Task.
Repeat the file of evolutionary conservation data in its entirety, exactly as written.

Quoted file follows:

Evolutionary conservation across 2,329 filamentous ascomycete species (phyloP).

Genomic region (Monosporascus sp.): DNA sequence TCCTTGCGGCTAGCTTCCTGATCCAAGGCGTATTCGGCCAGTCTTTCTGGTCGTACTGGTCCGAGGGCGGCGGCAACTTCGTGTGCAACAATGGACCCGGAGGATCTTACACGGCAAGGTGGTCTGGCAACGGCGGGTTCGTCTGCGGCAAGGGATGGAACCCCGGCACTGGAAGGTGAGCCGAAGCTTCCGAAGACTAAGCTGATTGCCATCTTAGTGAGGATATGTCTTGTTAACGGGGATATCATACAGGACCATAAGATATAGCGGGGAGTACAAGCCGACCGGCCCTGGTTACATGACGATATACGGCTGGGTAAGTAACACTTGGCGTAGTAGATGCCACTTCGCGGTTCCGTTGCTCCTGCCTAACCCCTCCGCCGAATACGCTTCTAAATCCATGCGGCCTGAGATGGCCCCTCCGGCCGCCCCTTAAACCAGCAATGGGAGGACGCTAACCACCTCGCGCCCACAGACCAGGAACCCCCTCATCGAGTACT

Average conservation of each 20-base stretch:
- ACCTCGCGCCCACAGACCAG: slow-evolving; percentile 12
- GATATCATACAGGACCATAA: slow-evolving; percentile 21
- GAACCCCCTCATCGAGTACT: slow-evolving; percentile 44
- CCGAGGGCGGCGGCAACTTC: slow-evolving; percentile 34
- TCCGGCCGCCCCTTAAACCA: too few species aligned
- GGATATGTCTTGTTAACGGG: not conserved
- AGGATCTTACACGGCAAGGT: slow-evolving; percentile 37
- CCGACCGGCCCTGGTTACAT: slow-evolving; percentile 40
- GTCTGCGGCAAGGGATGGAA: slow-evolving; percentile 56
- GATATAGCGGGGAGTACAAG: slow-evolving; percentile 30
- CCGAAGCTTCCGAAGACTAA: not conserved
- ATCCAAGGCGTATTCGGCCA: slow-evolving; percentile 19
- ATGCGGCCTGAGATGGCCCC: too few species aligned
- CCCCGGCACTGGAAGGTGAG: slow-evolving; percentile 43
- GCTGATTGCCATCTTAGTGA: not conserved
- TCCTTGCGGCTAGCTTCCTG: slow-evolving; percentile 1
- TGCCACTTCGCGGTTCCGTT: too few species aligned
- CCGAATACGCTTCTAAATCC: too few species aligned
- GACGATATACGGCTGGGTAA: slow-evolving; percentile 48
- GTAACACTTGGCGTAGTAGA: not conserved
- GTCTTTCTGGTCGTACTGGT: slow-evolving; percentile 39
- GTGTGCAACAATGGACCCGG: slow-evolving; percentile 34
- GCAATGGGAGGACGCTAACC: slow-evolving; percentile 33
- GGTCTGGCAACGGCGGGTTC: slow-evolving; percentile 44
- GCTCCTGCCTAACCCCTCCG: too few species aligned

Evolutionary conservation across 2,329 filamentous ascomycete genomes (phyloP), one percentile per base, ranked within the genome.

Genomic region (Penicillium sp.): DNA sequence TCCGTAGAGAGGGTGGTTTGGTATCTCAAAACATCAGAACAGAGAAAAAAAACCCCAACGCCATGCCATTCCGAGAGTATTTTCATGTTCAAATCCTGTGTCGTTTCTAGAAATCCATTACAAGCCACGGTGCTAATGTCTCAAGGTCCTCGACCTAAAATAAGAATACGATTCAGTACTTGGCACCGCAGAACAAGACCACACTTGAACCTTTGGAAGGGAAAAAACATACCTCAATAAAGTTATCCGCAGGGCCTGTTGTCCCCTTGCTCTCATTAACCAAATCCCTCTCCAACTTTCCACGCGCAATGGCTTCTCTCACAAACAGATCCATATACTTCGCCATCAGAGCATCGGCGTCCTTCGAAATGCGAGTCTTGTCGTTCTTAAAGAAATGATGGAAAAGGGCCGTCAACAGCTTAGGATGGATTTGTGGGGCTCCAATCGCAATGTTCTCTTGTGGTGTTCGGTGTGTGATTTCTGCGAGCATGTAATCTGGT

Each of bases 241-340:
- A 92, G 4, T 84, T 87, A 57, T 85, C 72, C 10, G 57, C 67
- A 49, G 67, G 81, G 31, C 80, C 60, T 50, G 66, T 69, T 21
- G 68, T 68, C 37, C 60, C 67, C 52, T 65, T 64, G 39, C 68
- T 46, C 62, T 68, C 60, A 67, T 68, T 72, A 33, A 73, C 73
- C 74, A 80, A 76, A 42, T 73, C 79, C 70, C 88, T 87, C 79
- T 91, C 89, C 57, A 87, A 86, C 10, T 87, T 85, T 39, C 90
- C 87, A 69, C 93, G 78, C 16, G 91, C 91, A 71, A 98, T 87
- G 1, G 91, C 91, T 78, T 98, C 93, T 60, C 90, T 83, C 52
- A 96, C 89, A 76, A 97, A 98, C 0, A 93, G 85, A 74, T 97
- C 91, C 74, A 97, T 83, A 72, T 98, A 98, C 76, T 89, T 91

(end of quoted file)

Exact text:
Evolutionary conservation across 2,329 filamentous ascomycete species (phyloP).

Genomic region (Monosporascus sp.): DNA sequence TCCTTGCGGCTAGCTTCCTGATCCAAGGCGTATTCGGCCAGTCTTTCTGGTCGTACTGGTCCGAGGGCGGCGGCAACTTCGTGTGCAACAATGGACCCGGAGGATCTTACACGGCAAGGTGGTCTGGCAACGGCGGGTTCGTCTGCGGCAAGGGATGGAACCCCGGCACTGGAAGGTGAGCCGAAGCTTCCGAAGACTAAGCTGATTGCCATCTTAGTGAGGATATGTCTTGTTAACGGGGATATCATACAGGACCATAAGATATAGCGGGGAGTACAAGCCGACCGGCCCTGGTTACATGACGATATACGGCTGGGTAAGTAACACTTGGCGTAGTAGATGCCACTTCGCGGTTCCGTTGCTCCTGCCTAACCCCTCCGCCGAATACGCTTCTAAATCCATGCGGCCTGAGATGGCCCCTCCGGCCGCCCCTTAAACCAGCAATGGGAGGACGCTAACCACCTCGCGCCCACAGACCAGGAACCCCCTCATCGAGTACT

Average conservation of each 20-base stretch:
- ACCTCGCGCCCACAGACCAG: slow-evolving; percentile 12
- GATATCATACAGGACCATAA: slow-evolving; percentile 21
- GAACCCCCTCATCGAGTACT: slow-evolving; percentile 44
- CCGAGGGCGGCGGCAACTTC: slow-evolving; percentile 34
- TCCGGCCGCCCCTTAAACCA: too few species aligned
- GGATATGTCTTGTTAACGGG: not conserved
- AGGATCTTACACGGCAAGGT: slow-evolving; percentile 37
- CCGACCGGCCCTGGTTACAT: slow-evolving; percentile 40
- GTCTGCGGCAAGGGATGGAA: slow-evolving; percentile 56
- GATATAGCGGGGAGTACAAG: slow-evolving; percentile 30
- CCGAAGCTTCCGAAGACTAA: not conserved
- ATCCAAGGCGTATTCGGCCA: slow-evolving; percentile 19
- ATGCGGCCTGAGATGGCCCC: too few species aligned
- CCCCGGCACTGGAAGGTGAG: slow-evolving; percentile 43
- GCTGATTGCCATCTTAGTGA: not conserved
- TCCTTGCGGCTAGCTTCCTG: slow-evolving; percentile 1
- TGCCACTTCGCGGTTCCGTT: too few species aligned
- CCGAATACGCTTCTAAATCC: too few species aligned
- GACGATATACGGCTGGGTAA: slow-evolving; percentile 48
- GTAACACTTGGCGTAGTAGA: not conserved
- GTCTTTCTGGTCGTACTGGT: slow-evolving; percentile 39
- GTGTGCAACAATGGACCCGG: slow-evolving; percentile 34
- GCAATGGGAGGACGCTAACC: slow-evolving; percentile 33
- GGTCTGGCAACGGCGGGTTC: slow-evolving; percentile 44
- GCTCCTGCCTAACCCCTCCG: too few species aligned

Evolutionary conservation across 2,329 filamentous ascomycete genomes (phyloP), one percentile per base, ranked within the genome.

Genomic region (Penicillium sp.): DNA sequence TCCGTAGAGAGGGTGGTTTGGTATCTCAAAACATCAGAACAGAGAAAAAAAACCCCAACGCCATGCCATTCCGAGAGTATTTTCATGTTCAAATCCTGTGTCGTTTCTAGAAATCCATTACAAGCCACGGTGCTAATGTCTCAAGGTCCTCGACCTAAAATAAGAATACGATTCAGTACTTGGCACCGCAGAACAAGACCACACTTGAACCTTTGGAAGGGAAAAAACATACCTCAATAAAGTTATCCGCAGGGCCTGTTGTCCCCTTGCTCTCATTAACCAAATCCCTCTCCAACTTTCCACGCGCAATGGCTTCTCTCACAAACAGATCCATATACTTCGCCATCAGAGCATCGGCGTCCTTCGAAATGCGAGTCTTGTCGTTCTTAAAGAAATGATGGAAAAGGGCCGTCAACAGCTTAGGATGGATTTGTGGGGCTCCAATCGCAATGTTCTCTTGTGGTGTTCGGTGTGTGATTTCTGCGAGCATGTAATCTGGT

Each of bases 241-340:
- A 92, G 4, T 84, T 87, A 57, T 85, C 72, C 10, G 57, C 67
- A 49, G 67, G 81, G 31, C 80, C 60, T 50, G 66, T 69, T 21
- G 68, T 68, C 37, C 60, C 67, C 52, T 65, T 64, G 39, C 68
- T 46, C 62, T 68, C 60, A 67, T 68, T 72, A 33, A 73, C 73
- C 74, A 80, A 76, A 42, T 73, C 79, C 70, C 88, T 87, C 79
- T 91, C 89, C 57, A 87, A 86, C 10, T 87, T 85, T 39, C 90
- C 87, A 69, C 93, G 78, C 16, G 91, C 91, A 71, A 98, T 87
- G 1, G 91, C 91, T 78, T 98, C 93, T 60, C 90, T 83, C 52
- A 96, C 89, A 76, A 97, A 98, C 0, A 93, G 85, A 74, T 97
- C 91, C 74, A 97, T 83, A 72, T 98, A 98, C 76, T 89, T 91